As seen with the above, travel and transport can be made significantly easier with the use of AR technology. Acrossair Nearest Tube app is a portable form of this project where Londoners can find the nearest tube station through the mobile device’s video function. An app called Metro AR Pro will do the same but for most of the major cities around the world like Paris, Tokyo and others. For those travelling outside of their comfort zone, there are plenty of AR apps to help you find the best places to go and avoid tourist pitfalls. The eTips City Guides app series (for iOS and Blackberry) provides daily itineraries for the city you are in along with GPS-enabled maps that have popup recommendations as soon as you pass a hotspot. One of the best features is that these things are still available offline if you are not connected (which, while travelling, can be a problem).
There are other, more important areas of life that can also be affected by the development of AR. Medical students can get practical experience without having to use real life human beings. An app called iSkull allows people to see the inner workings of a human skull and have the ability to move it around. Other apps in the field can superimpose a real scan of a person’s brain onto the person being investigated to give a more accurate representation of what it looks like without resorting to invasive procedures. There are also apps like DoctorMole available that scans the skin of a patient and tells you whether or not the person has an abnormal skin condition.
Even the simplest tasks in life can now be enhanced using augmented reality. BUTLERS Augmented Reality ViewAR enables people with interior design aspirations to place an object via a mobile device onto a real-world location. For example, one can see whether a desk will look good in a room or where in that room it would look good by overlapping the image of a desk onto a picture or video that you have taken of the location. Even amateur stargazers can get in on the AR action. Google Skymap allows you to point your camera to a part of the sky and it will show you what constellations you are viewing, their distance from earth and you can even search for a specific star in the night sky.
Ever wanted help with something but not having any luck with describing the situation accurately over the phone? A company called Metaio has found a way to solve this by allowing the customer service representative a real-life view of your problem through your mobile device’s camera without needing to explain it from a distance. The rep can even overlay instructions through the camera to show you exactly what part of the machine they are talking about and give step-by-step instructions.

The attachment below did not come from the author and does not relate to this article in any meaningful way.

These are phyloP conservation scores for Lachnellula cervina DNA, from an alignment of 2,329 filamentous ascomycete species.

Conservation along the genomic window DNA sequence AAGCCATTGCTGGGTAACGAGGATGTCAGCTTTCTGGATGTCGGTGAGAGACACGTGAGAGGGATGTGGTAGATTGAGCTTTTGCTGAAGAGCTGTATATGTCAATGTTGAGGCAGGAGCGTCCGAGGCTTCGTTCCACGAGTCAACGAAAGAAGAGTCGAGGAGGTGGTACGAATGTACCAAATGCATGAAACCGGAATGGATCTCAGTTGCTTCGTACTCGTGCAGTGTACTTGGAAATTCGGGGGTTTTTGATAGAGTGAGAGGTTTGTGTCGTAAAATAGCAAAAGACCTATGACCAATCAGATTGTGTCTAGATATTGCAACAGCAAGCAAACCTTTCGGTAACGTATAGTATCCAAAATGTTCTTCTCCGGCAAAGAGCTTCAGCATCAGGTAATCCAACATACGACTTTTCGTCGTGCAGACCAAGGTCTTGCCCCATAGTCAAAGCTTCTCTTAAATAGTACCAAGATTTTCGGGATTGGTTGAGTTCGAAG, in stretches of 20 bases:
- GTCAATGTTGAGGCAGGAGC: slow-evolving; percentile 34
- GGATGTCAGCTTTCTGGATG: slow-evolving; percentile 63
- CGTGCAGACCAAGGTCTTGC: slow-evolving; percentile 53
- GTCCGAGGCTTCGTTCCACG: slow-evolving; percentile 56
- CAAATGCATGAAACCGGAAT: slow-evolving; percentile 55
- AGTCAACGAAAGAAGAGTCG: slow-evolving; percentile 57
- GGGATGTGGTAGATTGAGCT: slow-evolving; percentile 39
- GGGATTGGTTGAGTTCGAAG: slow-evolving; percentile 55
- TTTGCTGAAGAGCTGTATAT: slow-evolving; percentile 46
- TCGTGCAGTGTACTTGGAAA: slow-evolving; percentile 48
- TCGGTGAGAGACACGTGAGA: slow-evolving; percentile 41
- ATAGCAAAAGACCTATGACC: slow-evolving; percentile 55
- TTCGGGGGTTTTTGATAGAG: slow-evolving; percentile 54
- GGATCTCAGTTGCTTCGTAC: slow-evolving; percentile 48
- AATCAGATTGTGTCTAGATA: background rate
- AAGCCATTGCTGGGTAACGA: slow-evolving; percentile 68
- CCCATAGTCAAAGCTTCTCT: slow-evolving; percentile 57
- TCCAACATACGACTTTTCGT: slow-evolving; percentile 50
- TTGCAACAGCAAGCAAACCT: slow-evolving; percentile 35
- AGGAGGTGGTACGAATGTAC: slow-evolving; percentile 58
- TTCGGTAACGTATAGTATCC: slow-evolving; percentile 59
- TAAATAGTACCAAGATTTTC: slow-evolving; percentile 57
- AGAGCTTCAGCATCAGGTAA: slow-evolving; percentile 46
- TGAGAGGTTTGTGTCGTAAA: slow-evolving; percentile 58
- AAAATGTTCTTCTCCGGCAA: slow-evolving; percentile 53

Sports events are being exposed to augmented reality as well. In May of this year, The Royal Challengers Bangalore will be handing out tickets that provide you with helpful bits of information regarding the event. It will provide live traffic updates, a 3D stadium view, a call-a-cab option, access to the team store, video highlights and behind-the-scenes exclusives.
Shopping is another area in which AR is making its mark. Esquire Magazine even created an entire issue about augmented reality where one can see the things featured in the magazine come to life by downloading an app for PC or mobile device. Then there is also the option of visiting the virtual store where the clothes in the issue are showcased by a live model. There are even apps that create virtual dressing rooms (the company Zugara created their Webcam Social Shopper). These types of virtual dressing rooms turns the webcam on your PC or in your laptop into a digital mirror that reflects your image so that you can “try on” clothing to match what you are wearing and to see if you like it or not without having to visit an actual store. It also monitors hand movements so that you can virtually browse through clothing rails.
There are so many areas in life that has already been affected by augmented reality. This technology will probably never serve to replace real-life experiences but is rather a manner in which people can enhance their lives and make planning easier to enjoy the things that truly matter.